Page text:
Author, The Happiest Man in the World: Life Lessons from a Cultural Economist
Thursday, June 13
(continued): Israel, West Bank, Ramallah: June 6-14, 2002: At about 3:45 Thursday morning I woke up to the cleric’s call to prayer from the Muslim mosque. When I heard it, I started chuckling out loud. The episode that was playing through my head was another Muslim cleric wailing another early morning call to prayer. It was in the village of Diorbivol out in the Saharan Desert along the Senegalese River in the West African country of Senegal. I was laying on a woven straw mat listening to the call to prayer. Just on the other side of a fence from me was a scrawny rooster who had given up trying to wake up the sun and had gone to mimicking the cleric on the top of the tower with the loudspeaker. Perhaps it was the funniest thing I had ever heard.
Thursday morning I wasn’t in Senegal. I was in Ramallah, West Bank. I couldn’t help laughing. Part of the laugh was from recalling the psychotic old rooster, the other part from the unspeakable joy I felt knowing that the tanks were leaving Ramallah, meaning I would be free to leave.
We called a taxi and even before breakfast, Mohamed and I made our way through the torn up streets of the city to the ministry of health for the Palestinian Authority. The taxi driver had to make a number of different attempts and detours to finally get us to the right building, but we made it in spite of the leftover roadblocks.
We had an exceptional meeting with the minister of health. I explained how pleased I was to have made the connection with Red Crescent, who would see to it that our medical goods made it into West Bank without all the problems we had previously encountered.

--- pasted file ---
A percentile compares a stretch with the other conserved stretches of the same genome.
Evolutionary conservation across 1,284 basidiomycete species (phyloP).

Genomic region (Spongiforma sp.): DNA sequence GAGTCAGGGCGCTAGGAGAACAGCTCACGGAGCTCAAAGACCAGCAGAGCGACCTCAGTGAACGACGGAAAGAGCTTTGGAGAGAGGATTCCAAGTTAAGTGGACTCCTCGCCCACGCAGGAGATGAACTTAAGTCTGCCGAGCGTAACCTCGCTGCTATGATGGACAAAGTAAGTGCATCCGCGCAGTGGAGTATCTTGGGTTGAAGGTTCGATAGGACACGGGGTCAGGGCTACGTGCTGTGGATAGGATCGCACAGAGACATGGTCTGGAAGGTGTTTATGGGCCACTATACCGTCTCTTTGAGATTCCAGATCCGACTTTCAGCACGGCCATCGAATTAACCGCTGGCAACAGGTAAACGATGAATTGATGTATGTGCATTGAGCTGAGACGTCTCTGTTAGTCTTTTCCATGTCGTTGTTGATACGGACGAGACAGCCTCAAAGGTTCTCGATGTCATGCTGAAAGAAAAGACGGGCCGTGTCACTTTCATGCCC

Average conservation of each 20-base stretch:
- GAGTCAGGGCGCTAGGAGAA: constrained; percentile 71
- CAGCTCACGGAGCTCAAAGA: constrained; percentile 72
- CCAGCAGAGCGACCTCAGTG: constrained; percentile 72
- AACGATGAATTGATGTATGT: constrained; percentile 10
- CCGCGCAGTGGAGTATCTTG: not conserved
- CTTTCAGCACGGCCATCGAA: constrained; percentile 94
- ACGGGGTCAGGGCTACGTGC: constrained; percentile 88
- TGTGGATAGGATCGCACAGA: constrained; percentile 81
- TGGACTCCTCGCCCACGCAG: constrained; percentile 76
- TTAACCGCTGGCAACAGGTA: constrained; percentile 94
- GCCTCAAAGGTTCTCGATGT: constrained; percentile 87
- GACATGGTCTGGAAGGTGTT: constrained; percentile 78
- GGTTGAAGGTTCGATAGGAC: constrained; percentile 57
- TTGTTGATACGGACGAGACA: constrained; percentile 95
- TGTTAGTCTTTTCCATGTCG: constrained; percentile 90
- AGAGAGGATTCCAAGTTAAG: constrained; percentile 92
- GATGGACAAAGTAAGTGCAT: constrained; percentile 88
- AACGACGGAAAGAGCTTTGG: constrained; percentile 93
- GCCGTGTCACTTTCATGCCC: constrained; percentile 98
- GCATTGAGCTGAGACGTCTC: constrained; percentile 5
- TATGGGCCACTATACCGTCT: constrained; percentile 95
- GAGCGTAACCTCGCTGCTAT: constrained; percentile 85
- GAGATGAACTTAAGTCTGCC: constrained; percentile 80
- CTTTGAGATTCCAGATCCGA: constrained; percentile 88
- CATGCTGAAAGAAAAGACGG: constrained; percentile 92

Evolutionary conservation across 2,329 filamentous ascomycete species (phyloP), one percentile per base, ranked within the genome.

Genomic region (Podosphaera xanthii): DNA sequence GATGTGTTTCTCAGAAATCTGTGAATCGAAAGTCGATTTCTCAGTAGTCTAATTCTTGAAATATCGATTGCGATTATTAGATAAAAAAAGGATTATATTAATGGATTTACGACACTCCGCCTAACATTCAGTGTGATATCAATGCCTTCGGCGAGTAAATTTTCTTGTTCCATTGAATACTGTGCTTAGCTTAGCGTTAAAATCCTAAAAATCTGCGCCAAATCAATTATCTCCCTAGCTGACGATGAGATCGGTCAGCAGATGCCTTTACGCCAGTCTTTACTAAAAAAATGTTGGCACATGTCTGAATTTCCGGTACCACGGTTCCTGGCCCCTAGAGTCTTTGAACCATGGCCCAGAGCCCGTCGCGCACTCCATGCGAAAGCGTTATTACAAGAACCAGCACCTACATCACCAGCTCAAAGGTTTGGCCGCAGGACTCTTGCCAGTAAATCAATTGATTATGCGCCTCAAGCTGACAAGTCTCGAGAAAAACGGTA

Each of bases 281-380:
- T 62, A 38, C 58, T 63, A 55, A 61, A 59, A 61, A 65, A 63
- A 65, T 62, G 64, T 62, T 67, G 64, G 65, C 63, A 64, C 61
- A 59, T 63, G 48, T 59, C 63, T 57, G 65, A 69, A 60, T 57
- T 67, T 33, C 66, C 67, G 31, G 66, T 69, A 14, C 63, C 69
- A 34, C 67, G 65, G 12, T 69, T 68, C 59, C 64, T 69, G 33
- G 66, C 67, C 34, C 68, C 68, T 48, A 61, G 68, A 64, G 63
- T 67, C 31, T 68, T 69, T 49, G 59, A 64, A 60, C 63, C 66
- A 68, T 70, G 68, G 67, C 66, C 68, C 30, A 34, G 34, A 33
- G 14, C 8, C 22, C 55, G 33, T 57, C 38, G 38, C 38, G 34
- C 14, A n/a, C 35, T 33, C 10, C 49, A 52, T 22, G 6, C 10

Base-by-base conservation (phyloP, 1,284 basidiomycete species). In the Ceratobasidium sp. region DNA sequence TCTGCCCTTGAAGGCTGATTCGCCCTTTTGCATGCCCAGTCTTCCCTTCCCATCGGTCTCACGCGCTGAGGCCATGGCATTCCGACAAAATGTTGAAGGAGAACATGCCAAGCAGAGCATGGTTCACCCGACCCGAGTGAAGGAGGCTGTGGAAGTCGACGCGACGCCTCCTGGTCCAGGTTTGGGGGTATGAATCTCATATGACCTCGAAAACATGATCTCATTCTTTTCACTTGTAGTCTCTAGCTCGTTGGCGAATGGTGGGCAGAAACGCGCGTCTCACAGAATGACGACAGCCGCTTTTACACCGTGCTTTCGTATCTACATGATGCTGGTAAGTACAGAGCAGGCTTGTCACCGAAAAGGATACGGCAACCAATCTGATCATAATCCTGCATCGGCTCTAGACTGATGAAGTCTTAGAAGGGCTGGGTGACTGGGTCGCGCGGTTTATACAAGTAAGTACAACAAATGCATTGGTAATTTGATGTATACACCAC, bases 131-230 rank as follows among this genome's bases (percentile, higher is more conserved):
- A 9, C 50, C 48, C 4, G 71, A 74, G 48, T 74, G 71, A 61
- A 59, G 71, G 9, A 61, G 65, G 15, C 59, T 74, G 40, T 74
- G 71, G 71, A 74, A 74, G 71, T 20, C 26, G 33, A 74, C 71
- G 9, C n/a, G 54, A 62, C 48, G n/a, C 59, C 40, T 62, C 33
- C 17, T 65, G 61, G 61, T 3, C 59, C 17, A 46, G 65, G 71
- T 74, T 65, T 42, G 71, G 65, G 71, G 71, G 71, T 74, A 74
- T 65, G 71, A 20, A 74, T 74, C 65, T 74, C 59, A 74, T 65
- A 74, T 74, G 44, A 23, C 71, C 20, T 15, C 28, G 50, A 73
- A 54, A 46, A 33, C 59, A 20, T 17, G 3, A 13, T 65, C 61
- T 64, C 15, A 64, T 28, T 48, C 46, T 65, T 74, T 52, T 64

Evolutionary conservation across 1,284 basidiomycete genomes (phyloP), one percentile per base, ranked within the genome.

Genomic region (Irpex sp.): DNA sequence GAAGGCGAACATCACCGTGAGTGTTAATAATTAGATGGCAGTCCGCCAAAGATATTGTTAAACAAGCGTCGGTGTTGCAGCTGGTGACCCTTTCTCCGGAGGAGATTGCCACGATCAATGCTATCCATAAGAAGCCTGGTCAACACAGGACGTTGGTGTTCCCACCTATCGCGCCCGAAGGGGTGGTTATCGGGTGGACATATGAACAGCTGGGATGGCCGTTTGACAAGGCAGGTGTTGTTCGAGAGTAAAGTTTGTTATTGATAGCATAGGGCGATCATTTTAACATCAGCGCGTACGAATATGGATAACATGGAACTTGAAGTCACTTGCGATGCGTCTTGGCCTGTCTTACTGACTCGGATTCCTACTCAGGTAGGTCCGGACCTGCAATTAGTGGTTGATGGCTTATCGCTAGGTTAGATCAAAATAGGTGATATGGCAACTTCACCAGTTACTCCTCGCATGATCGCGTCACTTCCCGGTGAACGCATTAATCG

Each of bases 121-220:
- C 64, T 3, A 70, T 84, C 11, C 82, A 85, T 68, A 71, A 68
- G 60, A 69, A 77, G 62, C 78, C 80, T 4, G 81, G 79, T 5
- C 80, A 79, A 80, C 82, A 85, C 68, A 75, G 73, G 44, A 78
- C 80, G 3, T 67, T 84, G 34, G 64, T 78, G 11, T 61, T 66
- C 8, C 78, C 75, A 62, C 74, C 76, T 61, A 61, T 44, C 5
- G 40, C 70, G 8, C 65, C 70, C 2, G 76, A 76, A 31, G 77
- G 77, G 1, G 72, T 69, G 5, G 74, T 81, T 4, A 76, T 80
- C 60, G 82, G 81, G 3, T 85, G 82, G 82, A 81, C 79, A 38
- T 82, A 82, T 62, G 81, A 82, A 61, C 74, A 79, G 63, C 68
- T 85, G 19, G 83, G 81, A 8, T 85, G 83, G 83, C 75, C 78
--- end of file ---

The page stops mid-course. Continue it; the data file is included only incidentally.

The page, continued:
The minister of health listened and asked a few questions about our previous experience in West Bank, Gaza, and Beirut, Lebanon. Then he said, “Look, I am really sorry that you had problems before. But, I guarantee you will not have any problems this time. Here is a list of the items that we desperately need in our small hospitals and clinics throughout the West Bank regions. Everything that Red Crescent brings in has to go through me right here in this office.”
“Let me see if I am hearing you correctly,” I responded. “If I worked directly with you I could shortcut the whole process and not have to ship the donations in through Jordan? And you will guarantee safe passage and delivery to the hospitals we designate?”
“That’s right,” he assured me.
“If that’s the case,” I added, “then I’m sure we can help fill the list of your needs for the smaller hospitals and rural clinics as well.”
Our time was getting very short. Mohamed, realizing that I had to get to Tel Aviv to catch my flight that evening, had decided that we could make one more set of assessments on our way. He had called Jerusalem and told them we would meet with the Palestinian Charitable Society at two o’clock.
Mohamed’s brother-in-law took us down to the center of Ramallah where the taxi vans all gathered. We found a taxi that would take us to the military checkpoint at the edge of West Bank.
We were dropped off and checked by three groups of Israeli guards. We were cleared quickly when we showed them our US passports. We then walked about the length of two blocks through the concrete barricades over to the Israeli zone. Once on the other side we scrambled for a taxi with a yellow license plate, which would be authorized to take us into Jerusalem.
Once inside the city we met up with Mohamed’s uncle who took us to the Arab section for our meetings with the Palestinian Charitable Society. There were several clinics that offered free medical services to hardship cases in the eastern section of Jerusalem and the outlying Arab communities.
My suggestion to them was to work directly with the health minister in West Bank and with Mohamed as to the logistics of getting the needed supplies from Project C.U.R.E. delivered to the correct recipients.